iOS Homescreen - April 2023 Edition

    Inspired by a recent post of Eric’s, I wanted to take a stab at it for my iPhone. I consider myself a tinkerer of my digital workspace; constantly trying new things or ways I accomplish tasks. Apps are a large part of that, whether on iOS, iPadOS, macOS, or Windows.

    Here are my homescreen apps for April 2023. There are a few folders on the right hand side of frequently used apps or new apps I want to try out. I always keep one page too, everything else can be found via Spotlight Search.


    I have a SmartRotating stack with:

    • Calendar
    • Reminders - only showing those with a deadline of Today
    • Weather
    • Fitness
    • Battery

    1st Row

    • Bear - personal notes, highlights, knowledge management. Using the 2.0 TestFlight right now.
    • - I am using the TestFlight of the official app.
    • Apollo - my Reddit client of choice. Wonderful app with tons of customization. I’ve been an Ultra user for a couple years now.
    • Photography folder:
      • Instagram
      • Lightroom Mobile - Been using it more and more since subscribing earlier this year. It’s a great way to perform quick edits.
      • Apple Photos - I sync all photos to Lightroom/Adobe cloud. I then backup photos and documents monthly to external hard drive. Everything else stays in Apple Photos for redundancy (for now).

    2nd Row

    • Safari - browser of choice on all Apple devices, Chrome on Windows.
    • NetNewsWire - RSS reader for websites, blogs, etc.
    • Artifact - been testing it for news. I like the app for the most part, but I hate the new Reddit-like features. Might just stick to RSS and Socials if they’re going to prioritize this.
    • Audio folder:
      • Overcast - The silence shortening is unmatched.
      • Apple Music - It fills my needs and works well enough. The UI does need some work though.
      • Audible - For audiobooks. I have a large backlog, but I’d prefer to move away from Audible in the future. No longer subscribe though.
      • Spotify - I use the free edition to listen to some exclusive podcasts and follow a few people’s playlists.
      • Dark Noise - when I need background music to sleep or for work.
      • Shazam - I like the app over the control center shortcut, but I use it enough when watching shows to put it on my homescreen.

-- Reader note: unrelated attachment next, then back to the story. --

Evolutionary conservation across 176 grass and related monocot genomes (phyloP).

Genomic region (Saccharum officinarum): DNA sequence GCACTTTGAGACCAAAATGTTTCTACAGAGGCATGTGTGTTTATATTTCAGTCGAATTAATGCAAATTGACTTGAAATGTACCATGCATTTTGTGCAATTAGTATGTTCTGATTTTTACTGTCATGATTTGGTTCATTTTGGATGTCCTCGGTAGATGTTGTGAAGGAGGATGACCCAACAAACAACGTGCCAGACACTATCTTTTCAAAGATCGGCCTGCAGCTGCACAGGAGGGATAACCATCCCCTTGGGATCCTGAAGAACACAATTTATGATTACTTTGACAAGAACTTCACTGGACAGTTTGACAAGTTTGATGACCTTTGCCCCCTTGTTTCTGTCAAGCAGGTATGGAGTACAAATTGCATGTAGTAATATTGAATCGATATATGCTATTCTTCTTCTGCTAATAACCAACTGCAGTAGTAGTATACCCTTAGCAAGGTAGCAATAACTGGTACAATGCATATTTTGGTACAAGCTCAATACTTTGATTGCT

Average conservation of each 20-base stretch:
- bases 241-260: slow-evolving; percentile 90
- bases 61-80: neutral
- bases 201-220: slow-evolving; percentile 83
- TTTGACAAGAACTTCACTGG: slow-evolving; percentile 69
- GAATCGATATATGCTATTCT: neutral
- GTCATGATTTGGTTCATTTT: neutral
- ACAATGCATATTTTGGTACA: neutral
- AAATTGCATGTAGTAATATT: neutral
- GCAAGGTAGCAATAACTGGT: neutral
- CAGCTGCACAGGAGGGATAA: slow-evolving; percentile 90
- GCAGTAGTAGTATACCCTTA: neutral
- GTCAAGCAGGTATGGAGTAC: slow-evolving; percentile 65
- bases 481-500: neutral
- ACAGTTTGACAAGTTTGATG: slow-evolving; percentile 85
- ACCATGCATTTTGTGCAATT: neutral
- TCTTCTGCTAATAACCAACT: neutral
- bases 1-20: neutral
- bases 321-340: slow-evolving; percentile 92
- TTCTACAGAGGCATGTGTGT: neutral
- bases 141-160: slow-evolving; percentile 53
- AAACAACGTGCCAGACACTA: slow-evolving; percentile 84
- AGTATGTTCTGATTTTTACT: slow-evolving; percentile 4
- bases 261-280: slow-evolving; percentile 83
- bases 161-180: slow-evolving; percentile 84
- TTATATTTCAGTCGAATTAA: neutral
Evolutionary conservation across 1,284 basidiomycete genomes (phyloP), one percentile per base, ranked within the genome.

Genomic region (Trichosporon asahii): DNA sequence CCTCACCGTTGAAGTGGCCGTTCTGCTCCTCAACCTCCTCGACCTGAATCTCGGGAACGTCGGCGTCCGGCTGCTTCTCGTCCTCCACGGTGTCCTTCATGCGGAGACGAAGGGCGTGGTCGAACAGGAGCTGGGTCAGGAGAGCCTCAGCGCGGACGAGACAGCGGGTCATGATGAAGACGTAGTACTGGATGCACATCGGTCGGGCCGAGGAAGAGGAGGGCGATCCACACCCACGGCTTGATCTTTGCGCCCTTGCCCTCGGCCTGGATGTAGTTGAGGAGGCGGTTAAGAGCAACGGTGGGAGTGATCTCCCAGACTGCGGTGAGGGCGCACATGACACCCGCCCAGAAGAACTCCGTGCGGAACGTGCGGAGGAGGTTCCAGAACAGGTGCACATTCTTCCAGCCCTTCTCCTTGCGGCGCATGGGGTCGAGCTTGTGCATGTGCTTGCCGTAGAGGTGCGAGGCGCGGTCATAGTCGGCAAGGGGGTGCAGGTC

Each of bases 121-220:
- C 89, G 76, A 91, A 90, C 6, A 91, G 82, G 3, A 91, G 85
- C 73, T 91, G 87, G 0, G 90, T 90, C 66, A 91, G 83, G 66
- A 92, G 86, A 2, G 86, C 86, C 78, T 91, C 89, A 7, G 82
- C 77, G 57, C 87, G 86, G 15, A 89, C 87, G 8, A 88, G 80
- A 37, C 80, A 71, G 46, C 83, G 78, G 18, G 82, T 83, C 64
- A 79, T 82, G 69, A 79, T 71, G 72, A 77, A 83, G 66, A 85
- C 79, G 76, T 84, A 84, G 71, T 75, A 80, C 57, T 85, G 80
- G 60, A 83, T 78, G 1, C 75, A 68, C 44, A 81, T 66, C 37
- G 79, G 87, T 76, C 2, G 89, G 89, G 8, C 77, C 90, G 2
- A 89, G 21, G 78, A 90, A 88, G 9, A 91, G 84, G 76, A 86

3rd Row

    • Maps
    • Transit - I utilize public transit as much as possible here in Austin. The best app for accurate schedules. Using free version currently, but have used paid in the past.
    • Ring - For home security.
    • Utilities folder:
      • Reminders
      • Files
      • Pocket - I still use Pocket for my RIL service. Just works cross platform and I don’t mind their recommendations. If I stop using Artifact, I will move Pocket to its place.
      • Calculator
      • Wallet
      • Just Press Record - good for when I’m driving and have a thought or need to remember something and can’t type it out (Don’t text and drive!). Syncs with iCloud.

    4th Row

    • WhatsApp - to communicate with specific family and friends.
    • Crouton - a lovely recipe app.
    • Shortcuts - I have many shortcuts that I use with varying frequency. I prefer to have access on homescreen instead of with widgets.
    • Sports folder:
      • Sleeper - fantasy football
      • Yahoo Fantasy - fantasy football and baseball
      • MLB
      • MLS


    • Messages
    • Phone
    • Mail
    • Camera

    I hope I introduce you to some new and fun apps. Let me know what you think or if you have any recommendations of your own. I’ll probably do my Mac next since there’s a bunch of fun little utilities that may be new to some folks.

    Some Things I’ve Learned in My 32nd Year

    As I grow older each passing summer, I try my best to reflect upon how I’ve grown, the things I’ve learned, or how my perspective has shifted throughout the year. I’m bad at capturing this into words though. My goal for the year is to become a consistent with journaling, but also to write things down to revisit as I grow. Here’s my attempt at documenting profound, interesting, or impactful things from my 32nd year on this planet.

    1. Savor the little things with those important to you. Life can be brutally short sometimes, so savor what little time you have with loved ones.

    2. Always continue learning. I’ve gone to college twice; I love to learn. I think it makes you a better and more interesting person. But it can also lead you to experience and have conversations you may not have thought of. Investing in your own learning will pay off too.

    3. Be kind, no matter what. You never know what someone else is going through in their own life. It isn’t worth it to get mad at the waiter when your drink isn’t refilled fast enough, or when someone cuts you off while driving. These little annoyances are just that - annoying. Your kindness will go a long way to someone who is struggling.

    4. Don’t be afraid to put a book down. I love reading, but as I grow older I have abandoned more and more books. I give it roughly 15-20% and if I’m not into it, I move on. My book backlog is always growing, there is always more to read (or watch, or listen to, etc. This doesn’t have to apply to just books!).